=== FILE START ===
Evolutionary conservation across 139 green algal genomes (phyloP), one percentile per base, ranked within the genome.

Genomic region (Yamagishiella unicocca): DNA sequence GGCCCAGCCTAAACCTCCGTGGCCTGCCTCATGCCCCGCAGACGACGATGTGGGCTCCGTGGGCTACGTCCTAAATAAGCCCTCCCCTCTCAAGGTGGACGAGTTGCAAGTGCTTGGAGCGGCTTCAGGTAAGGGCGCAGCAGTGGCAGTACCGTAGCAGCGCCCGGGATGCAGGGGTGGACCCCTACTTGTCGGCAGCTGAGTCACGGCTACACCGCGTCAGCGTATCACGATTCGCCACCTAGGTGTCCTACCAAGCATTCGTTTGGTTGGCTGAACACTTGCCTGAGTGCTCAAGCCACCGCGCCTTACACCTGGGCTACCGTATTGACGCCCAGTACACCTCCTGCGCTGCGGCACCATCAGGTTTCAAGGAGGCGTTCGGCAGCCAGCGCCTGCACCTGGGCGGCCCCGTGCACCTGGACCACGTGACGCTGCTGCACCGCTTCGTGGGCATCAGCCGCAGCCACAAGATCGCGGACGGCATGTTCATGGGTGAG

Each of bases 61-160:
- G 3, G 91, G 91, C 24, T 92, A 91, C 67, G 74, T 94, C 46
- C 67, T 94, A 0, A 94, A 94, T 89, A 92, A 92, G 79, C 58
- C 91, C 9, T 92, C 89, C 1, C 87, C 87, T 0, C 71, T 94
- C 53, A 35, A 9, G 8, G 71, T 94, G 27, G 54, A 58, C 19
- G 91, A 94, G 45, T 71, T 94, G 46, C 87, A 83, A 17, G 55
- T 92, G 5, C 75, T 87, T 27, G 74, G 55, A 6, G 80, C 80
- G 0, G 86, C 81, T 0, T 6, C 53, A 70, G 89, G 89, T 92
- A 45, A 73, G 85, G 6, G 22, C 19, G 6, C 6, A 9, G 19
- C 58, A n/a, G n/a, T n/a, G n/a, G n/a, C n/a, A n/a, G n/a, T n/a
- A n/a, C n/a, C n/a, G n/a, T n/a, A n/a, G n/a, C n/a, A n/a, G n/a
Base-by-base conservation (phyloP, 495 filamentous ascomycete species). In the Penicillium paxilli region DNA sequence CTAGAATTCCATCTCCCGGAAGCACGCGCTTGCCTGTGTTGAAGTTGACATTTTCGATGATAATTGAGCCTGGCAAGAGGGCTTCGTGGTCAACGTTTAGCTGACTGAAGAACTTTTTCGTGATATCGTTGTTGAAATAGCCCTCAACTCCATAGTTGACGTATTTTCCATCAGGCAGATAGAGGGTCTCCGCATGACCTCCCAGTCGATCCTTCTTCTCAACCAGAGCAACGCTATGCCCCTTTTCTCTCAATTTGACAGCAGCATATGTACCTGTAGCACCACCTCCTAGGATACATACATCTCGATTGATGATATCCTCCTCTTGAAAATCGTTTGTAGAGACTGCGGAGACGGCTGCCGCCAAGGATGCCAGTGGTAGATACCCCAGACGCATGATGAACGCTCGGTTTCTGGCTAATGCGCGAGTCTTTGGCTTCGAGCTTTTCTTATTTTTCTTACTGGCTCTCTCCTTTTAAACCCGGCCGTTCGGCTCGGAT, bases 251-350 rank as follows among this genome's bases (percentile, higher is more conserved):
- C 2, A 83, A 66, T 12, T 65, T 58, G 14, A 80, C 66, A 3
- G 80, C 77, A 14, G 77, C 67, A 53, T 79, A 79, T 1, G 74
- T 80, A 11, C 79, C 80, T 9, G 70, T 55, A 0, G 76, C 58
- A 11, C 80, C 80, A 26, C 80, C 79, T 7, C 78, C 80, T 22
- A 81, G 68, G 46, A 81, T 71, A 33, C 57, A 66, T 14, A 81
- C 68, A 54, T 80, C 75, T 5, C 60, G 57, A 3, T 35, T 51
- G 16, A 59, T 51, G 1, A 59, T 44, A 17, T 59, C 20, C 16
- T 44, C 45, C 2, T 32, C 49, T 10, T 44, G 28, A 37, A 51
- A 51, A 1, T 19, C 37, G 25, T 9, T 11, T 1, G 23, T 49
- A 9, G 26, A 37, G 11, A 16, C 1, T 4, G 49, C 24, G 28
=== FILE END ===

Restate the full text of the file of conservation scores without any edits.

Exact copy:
Evolutionary conservation across 139 green algal genomes (phyloP), one percentile per base, ranked within the genome.

Genomic region (Yamagishiella unicocca): DNA sequence GGCCCAGCCTAAACCTCCGTGGCCTGCCTCATGCCCCGCAGACGACGATGTGGGCTCCGTGGGCTACGTCCTAAATAAGCCCTCCCCTCTCAAGGTGGACGAGTTGCAAGTGCTTGGAGCGGCTTCAGGTAAGGGCGCAGCAGTGGCAGTACCGTAGCAGCGCCCGGGATGCAGGGGTGGACCCCTACTTGTCGGCAGCTGAGTCACGGCTACACCGCGTCAGCGTATCACGATTCGCCACCTAGGTGTCCTACCAAGCATTCGTTTGGTTGGCTGAACACTTGCCTGAGTGCTCAAGCCACCGCGCCTTACACCTGGGCTACCGTATTGACGCCCAGTACACCTCCTGCGCTGCGGCACCATCAGGTTTCAAGGAGGCGTTCGGCAGCCAGCGCCTGCACCTGGGCGGCCCCGTGCACCTGGACCACGTGACGCTGCTGCACCGCTTCGTGGGCATCAGCCGCAGCCACAAGATCGCGGACGGCATGTTCATGGGTGAG

Each of bases 61-160:
- G 3, G 91, G 91, C 24, T 92, A 91, C 67, G 74, T 94, C 46
- C 67, T 94, A 0, A 94, A 94, T 89, A 92, A 92, G 79, C 58
- C 91, C 9, T 92, C 89, C 1, C 87, C 87, T 0, C 71, T 94
- C 53, A 35, A 9, G 8, G 71, T 94, G 27, G 54, A 58, C 19
- G 91, A 94, G 45, T 71, T 94, G 46, C 87, A 83, A 17, G 55
- T 92, G 5, C 75, T 87, T 27, G 74, G 55, A 6, G 80, C 80
- G 0, G 86, C 81, T 0, T 6, C 53, A 70, G 89, G 89, T 92
- A 45, A 73, G 85, G 6, G 22, C 19, G 6, C 6, A 9, G 19
- C 58, A n/a, G n/a, T n/a, G n/a, G n/a, C n/a, A n/a, G n/a, T n/a
- A n/a, C n/a, C n/a, G n/a, T n/a, A n/a, G n/a, C n/a, A n/a, G n/a
Base-by-base conservation (phyloP, 495 filamentous ascomycete species). In the Penicillium paxilli region DNA sequence CTAGAATTCCATCTCCCGGAAGCACGCGCTTGCCTGTGTTGAAGTTGACATTTTCGATGATAATTGAGCCTGGCAAGAGGGCTTCGTGGTCAACGTTTAGCTGACTGAAGAACTTTTTCGTGATATCGTTGTTGAAATAGCCCTCAACTCCATAGTTGACGTATTTTCCATCAGGCAGATAGAGGGTCTCCGCATGACCTCCCAGTCGATCCTTCTTCTCAACCAGAGCAACGCTATGCCCCTTTTCTCTCAATTTGACAGCAGCATATGTACCTGTAGCACCACCTCCTAGGATACATACATCTCGATTGATGATATCCTCCTCTTGAAAATCGTTTGTAGAGACTGCGGAGACGGCTGCCGCCAAGGATGCCAGTGGTAGATACCCCAGACGCATGATGAACGCTCGGTTTCTGGCTAATGCGCGAGTCTTTGGCTTCGAGCTTTTCTTATTTTTCTTACTGGCTCTCTCCTTTTAAACCCGGCCGTTCGGCTCGGAT, bases 251-350 rank as follows among this genome's bases (percentile, higher is more conserved):
- C 2, A 83, A 66, T 12, T 65, T 58, G 14, A 80, C 66, A 3
- G 80, C 77, A 14, G 77, C 67, A 53, T 79, A 79, T 1, G 74
- T 80, A 11, C 79, C 80, T 9, G 70, T 55, A 0, G 76, C 58
- A 11, C 80, C 80, A 26, C 80, C 79, T 7, C 78, C 80, T 22
- A 81, G 68, G 46, A 81, T 71, A 33, C 57, A 66, T 14, A 81
- C 68, A 54, T 80, C 75, T 5, C 60, G 57, A 3, T 35, T 51
- G 16, A 59, T 51, G 1, A 59, T 44, A 17, T 59, C 20, C 16
- T 44, C 45, C 2, T 32, C 49, T 10, T 44, G 28, A 37, A 51
- A 51, A 1, T 19, C 37, G 25, T 9, T 11, T 1, G 23, T 49
- A 9, G 26, A 37, G 11, A 16, C 1, T 4, G 49, C 24, G 28